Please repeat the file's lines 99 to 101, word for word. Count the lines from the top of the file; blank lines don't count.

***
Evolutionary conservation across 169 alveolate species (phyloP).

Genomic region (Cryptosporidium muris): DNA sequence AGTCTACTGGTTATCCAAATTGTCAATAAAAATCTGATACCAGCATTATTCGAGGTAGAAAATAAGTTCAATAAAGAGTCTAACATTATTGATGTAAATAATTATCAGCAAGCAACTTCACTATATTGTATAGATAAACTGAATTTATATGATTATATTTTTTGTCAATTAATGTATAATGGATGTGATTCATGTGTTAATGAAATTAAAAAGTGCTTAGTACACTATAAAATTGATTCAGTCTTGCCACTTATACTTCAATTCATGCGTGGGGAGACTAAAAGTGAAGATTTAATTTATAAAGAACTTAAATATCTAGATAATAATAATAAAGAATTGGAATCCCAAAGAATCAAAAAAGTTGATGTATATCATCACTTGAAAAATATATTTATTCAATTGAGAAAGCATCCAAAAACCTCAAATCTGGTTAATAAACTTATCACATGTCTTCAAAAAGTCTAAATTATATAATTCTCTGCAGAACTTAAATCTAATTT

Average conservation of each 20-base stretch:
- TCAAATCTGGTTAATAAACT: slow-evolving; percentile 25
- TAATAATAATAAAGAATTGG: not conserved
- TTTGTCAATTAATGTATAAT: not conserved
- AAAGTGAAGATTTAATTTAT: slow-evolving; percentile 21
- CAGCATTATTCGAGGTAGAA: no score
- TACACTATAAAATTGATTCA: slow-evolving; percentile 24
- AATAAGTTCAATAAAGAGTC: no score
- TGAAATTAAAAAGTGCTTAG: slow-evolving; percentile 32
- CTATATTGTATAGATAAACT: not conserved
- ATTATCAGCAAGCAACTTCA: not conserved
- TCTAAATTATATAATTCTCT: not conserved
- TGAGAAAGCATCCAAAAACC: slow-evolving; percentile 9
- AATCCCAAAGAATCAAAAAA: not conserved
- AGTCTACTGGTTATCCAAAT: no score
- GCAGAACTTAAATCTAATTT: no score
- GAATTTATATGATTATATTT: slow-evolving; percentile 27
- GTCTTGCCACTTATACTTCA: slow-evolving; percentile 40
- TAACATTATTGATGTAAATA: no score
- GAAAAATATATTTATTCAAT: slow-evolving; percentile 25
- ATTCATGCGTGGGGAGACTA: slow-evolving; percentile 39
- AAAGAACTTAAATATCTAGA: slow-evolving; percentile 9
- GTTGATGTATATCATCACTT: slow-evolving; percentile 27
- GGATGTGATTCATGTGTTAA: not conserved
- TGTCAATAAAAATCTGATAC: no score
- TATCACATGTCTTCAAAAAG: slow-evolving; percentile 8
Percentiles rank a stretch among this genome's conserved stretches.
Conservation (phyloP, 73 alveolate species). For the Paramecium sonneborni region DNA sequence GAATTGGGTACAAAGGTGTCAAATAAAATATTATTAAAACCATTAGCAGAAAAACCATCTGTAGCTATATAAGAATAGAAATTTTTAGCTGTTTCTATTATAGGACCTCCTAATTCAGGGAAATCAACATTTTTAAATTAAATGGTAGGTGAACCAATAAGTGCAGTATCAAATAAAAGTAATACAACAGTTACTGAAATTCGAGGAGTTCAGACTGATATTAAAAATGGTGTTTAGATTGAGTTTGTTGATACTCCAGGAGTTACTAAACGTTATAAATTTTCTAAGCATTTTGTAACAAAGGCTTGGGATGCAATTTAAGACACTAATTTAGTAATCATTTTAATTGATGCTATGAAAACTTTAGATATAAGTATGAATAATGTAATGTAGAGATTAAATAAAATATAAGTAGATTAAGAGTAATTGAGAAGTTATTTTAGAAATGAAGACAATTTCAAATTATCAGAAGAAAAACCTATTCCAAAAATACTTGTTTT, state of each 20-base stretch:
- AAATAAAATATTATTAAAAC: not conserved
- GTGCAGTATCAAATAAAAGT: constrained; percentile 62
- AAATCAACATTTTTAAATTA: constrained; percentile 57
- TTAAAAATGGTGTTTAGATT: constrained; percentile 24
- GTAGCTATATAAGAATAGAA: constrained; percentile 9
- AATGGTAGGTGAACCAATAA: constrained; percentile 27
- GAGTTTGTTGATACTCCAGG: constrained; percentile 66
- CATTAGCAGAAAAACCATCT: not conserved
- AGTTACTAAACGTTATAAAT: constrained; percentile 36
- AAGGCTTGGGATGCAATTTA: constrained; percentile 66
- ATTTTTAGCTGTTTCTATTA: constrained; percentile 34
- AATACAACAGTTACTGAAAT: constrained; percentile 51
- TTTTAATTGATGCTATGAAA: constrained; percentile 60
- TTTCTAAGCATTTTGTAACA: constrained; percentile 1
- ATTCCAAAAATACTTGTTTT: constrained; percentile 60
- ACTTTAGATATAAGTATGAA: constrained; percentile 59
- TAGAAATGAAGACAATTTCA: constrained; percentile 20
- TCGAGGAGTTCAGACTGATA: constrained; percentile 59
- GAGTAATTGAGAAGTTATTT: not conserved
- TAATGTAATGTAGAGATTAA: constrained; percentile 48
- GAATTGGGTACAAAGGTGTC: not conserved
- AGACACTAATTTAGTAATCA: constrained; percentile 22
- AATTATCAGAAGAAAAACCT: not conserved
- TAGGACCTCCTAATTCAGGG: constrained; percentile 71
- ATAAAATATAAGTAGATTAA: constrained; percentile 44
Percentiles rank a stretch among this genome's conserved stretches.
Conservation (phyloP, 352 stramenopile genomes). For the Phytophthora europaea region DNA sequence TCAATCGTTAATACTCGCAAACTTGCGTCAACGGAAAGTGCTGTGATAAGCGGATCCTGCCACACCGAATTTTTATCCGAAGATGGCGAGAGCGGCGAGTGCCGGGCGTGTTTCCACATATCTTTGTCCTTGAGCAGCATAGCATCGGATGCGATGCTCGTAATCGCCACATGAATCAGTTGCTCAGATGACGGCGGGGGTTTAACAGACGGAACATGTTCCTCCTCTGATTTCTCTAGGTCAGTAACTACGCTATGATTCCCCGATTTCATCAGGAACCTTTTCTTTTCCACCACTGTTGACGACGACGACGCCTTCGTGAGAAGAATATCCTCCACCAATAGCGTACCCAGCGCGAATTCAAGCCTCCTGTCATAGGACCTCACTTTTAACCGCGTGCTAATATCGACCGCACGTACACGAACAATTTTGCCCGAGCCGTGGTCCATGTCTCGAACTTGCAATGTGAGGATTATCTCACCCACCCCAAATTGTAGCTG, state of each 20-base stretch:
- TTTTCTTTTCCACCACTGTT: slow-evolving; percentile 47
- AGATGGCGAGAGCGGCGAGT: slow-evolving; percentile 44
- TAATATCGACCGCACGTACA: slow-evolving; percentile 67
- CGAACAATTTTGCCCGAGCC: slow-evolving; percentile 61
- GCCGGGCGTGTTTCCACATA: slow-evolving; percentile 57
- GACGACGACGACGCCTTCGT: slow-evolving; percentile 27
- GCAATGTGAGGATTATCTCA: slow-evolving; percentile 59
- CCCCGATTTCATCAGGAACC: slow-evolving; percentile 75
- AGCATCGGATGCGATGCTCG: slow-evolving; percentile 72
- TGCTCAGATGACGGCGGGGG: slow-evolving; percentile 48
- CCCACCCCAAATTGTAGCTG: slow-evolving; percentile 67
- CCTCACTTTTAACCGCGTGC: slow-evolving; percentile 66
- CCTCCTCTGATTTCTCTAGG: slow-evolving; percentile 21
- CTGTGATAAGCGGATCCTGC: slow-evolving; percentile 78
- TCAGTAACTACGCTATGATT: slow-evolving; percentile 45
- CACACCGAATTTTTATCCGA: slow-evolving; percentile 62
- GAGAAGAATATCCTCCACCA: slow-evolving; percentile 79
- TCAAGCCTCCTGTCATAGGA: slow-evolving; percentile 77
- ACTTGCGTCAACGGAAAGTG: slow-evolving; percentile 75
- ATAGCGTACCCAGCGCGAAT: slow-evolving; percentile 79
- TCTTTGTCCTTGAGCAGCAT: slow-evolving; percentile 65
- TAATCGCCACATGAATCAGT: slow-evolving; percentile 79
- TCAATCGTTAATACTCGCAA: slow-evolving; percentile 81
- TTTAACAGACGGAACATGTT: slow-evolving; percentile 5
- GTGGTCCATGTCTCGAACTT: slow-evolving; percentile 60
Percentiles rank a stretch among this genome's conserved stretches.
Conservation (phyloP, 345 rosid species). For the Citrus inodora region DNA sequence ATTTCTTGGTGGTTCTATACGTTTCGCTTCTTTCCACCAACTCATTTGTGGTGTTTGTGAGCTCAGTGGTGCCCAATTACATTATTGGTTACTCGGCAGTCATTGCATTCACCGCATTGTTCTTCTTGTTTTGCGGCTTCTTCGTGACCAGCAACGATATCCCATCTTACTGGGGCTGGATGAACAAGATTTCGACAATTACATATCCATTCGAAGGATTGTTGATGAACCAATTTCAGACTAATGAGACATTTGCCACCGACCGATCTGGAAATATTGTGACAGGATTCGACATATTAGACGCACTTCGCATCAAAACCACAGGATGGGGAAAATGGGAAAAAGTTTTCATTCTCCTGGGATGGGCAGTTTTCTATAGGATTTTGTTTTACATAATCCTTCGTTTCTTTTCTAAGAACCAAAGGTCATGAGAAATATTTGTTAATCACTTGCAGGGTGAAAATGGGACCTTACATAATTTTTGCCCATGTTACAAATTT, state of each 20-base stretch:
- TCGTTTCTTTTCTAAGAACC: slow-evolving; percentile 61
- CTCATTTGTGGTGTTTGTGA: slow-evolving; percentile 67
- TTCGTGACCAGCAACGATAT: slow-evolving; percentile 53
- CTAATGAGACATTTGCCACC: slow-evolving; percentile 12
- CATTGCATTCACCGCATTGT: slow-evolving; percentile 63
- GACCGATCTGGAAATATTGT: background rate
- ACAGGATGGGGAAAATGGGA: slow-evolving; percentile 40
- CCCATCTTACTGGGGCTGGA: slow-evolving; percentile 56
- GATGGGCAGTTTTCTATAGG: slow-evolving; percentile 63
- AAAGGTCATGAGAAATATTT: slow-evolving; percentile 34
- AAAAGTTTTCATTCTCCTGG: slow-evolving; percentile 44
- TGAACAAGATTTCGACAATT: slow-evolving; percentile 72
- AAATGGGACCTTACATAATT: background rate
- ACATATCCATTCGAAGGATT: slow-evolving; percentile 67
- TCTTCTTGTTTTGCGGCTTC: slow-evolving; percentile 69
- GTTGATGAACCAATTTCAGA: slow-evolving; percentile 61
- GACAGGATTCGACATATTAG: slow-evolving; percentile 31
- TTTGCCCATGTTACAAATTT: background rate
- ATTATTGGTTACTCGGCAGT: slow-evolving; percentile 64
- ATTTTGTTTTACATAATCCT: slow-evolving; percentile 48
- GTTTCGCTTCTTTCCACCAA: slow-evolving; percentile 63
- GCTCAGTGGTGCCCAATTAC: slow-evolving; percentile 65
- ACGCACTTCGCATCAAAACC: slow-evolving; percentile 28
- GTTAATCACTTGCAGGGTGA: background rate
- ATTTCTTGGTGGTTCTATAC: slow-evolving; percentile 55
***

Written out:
- TCTTCTTGTTTTGCGGCTTC: slow-evolving; percentile 69
- GTTGATGAACCAATTTCAGA: slow-evolving; percentile 61
- GACAGGATTCGACATATTAG: slow-evolving; percentile 31